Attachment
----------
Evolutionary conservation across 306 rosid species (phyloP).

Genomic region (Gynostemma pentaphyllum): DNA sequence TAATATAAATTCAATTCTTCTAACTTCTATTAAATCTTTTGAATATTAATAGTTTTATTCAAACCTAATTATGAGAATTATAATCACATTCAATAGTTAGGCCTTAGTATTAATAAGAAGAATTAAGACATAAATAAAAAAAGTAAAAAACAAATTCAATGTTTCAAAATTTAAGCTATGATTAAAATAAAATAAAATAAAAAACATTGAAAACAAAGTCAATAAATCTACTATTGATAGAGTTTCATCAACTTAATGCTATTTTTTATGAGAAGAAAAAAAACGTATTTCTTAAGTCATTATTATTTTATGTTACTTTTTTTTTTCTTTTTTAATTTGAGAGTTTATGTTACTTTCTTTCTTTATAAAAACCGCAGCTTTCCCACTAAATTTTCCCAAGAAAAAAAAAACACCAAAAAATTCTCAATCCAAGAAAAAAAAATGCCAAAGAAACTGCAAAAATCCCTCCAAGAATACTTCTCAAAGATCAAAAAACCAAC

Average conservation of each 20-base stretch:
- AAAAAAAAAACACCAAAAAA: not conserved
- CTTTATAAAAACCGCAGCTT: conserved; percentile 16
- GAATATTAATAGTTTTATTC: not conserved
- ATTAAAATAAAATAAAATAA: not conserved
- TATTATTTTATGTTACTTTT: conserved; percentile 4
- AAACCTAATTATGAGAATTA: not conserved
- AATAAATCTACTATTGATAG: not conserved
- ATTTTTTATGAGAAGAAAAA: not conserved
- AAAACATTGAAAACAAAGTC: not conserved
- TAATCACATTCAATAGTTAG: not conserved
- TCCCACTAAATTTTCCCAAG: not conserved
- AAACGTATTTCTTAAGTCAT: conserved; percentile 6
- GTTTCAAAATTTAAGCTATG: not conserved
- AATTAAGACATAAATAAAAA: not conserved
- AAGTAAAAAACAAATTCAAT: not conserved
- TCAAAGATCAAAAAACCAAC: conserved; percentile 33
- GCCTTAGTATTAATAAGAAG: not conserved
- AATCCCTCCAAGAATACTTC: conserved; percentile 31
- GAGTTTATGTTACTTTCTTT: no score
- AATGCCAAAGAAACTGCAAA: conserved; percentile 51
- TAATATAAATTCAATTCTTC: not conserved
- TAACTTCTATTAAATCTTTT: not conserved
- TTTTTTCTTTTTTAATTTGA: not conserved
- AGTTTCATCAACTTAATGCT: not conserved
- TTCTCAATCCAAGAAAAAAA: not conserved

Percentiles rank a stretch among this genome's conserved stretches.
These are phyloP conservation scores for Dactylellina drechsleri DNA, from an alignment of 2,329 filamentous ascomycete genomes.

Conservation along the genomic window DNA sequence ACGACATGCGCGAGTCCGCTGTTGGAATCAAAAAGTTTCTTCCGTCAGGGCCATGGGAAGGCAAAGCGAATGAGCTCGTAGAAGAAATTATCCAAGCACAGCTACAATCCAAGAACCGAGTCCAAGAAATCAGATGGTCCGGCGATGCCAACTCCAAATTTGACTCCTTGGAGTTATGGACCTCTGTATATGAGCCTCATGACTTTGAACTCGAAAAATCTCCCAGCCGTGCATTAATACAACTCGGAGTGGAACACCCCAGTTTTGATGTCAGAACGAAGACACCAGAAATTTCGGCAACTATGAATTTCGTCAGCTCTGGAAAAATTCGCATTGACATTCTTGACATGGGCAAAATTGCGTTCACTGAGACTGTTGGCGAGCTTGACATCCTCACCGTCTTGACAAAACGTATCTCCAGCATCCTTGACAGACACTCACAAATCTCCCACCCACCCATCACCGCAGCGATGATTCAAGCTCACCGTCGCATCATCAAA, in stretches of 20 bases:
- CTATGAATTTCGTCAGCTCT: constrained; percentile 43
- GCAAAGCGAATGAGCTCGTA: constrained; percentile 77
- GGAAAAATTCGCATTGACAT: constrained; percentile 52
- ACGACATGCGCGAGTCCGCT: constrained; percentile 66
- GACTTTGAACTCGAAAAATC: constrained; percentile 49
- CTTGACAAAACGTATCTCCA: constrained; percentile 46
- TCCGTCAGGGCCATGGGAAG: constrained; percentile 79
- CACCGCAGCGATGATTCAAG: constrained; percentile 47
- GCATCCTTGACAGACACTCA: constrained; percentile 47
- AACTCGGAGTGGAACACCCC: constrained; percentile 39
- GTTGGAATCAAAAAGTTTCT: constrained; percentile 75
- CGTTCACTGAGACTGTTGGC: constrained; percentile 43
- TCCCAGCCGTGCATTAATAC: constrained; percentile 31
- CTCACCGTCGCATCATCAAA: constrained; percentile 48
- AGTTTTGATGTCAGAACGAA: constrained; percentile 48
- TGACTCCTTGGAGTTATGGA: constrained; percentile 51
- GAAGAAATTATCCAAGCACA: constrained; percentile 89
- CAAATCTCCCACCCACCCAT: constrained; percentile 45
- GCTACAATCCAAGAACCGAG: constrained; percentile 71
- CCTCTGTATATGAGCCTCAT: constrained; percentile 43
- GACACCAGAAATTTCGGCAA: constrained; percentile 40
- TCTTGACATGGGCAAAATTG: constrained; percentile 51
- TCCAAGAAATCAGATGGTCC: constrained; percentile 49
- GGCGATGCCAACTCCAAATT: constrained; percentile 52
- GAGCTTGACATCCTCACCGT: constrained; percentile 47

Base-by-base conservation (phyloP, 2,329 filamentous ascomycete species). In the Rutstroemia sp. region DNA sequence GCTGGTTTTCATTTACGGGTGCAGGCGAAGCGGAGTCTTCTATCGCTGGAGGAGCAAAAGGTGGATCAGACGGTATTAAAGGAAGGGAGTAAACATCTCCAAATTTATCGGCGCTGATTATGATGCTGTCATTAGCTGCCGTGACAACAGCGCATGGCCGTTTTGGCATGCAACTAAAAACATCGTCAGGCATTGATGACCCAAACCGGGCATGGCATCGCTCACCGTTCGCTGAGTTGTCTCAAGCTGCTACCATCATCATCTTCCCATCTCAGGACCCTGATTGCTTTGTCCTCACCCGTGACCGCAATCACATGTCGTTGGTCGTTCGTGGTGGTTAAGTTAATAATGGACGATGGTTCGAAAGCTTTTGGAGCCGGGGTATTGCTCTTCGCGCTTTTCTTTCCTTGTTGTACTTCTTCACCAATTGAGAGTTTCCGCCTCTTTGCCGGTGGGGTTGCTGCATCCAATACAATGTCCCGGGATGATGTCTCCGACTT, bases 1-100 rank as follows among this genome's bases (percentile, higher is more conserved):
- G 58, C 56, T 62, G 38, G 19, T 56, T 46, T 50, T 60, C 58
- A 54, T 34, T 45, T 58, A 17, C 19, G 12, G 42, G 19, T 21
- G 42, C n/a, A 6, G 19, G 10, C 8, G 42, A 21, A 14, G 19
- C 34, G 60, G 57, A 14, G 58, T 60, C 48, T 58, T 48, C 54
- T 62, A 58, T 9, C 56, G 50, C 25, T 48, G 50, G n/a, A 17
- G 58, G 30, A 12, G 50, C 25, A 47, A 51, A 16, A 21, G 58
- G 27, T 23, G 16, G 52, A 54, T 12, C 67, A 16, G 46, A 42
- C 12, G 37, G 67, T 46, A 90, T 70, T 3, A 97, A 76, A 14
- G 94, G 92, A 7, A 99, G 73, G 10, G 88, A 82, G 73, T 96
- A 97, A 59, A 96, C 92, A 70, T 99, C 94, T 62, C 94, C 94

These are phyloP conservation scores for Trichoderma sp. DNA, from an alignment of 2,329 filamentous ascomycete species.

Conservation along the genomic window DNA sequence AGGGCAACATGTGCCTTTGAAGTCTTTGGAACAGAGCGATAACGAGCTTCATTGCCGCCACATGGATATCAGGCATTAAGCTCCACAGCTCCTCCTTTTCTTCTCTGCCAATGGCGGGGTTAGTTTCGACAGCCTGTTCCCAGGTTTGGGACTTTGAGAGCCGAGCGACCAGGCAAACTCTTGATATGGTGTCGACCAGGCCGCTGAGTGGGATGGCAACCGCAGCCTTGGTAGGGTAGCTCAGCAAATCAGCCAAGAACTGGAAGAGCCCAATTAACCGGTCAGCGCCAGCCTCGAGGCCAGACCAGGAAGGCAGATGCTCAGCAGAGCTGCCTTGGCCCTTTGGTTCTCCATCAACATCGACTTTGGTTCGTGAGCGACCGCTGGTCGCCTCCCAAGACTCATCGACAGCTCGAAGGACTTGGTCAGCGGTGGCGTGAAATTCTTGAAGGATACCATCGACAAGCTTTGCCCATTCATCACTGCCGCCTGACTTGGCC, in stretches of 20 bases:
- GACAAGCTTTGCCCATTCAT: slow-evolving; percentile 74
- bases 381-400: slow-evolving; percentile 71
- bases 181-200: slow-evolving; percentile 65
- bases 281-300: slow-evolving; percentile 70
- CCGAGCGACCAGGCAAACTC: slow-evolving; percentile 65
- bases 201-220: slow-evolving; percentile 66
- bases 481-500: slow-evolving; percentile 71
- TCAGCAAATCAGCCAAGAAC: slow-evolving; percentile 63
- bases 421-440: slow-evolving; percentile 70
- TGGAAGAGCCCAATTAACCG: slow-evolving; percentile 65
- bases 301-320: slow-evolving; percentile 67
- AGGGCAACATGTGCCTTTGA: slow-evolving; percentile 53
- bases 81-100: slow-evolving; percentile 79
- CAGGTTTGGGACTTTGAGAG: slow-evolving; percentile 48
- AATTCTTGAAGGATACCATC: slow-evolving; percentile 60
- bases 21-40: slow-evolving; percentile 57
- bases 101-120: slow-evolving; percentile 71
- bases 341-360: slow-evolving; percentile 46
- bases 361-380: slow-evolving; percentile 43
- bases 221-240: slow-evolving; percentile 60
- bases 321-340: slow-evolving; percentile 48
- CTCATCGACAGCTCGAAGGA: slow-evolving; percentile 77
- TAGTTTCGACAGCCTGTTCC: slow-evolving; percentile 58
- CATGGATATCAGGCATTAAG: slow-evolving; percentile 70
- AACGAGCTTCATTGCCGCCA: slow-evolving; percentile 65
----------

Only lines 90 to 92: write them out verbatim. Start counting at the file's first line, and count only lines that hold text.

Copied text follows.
- bases 321-340: slow-evolving; percentile 48
- CTCATCGACAGCTCGAAGGA: slow-evolving; percentile 77
- TAGTTTCGACAGCCTGTTCC: slow-evolving; percentile 58